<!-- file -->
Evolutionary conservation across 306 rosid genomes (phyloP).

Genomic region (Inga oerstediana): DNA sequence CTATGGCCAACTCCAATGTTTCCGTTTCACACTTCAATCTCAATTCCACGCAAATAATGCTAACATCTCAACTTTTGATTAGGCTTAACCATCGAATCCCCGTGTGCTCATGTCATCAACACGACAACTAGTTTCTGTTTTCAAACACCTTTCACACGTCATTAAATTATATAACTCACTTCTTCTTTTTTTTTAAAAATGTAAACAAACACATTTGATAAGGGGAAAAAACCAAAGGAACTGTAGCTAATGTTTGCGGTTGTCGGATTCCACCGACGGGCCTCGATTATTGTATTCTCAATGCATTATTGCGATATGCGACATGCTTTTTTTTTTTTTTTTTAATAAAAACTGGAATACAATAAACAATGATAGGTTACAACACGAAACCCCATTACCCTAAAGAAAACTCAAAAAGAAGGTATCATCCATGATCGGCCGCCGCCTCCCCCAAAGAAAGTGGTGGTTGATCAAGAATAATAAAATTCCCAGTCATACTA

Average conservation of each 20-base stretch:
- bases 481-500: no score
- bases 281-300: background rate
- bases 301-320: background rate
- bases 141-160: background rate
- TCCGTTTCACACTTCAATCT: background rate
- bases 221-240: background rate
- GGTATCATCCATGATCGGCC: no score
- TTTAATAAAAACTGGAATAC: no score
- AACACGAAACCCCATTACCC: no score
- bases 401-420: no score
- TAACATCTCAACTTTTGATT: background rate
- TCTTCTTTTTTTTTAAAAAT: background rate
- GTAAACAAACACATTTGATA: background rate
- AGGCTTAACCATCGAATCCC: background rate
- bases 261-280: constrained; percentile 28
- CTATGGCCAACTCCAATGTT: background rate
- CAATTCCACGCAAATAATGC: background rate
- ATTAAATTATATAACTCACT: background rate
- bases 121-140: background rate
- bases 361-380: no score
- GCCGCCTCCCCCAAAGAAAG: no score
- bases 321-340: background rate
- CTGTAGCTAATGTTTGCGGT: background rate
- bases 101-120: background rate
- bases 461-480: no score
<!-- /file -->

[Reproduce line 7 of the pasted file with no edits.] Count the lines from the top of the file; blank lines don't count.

- bases 141-160: background rate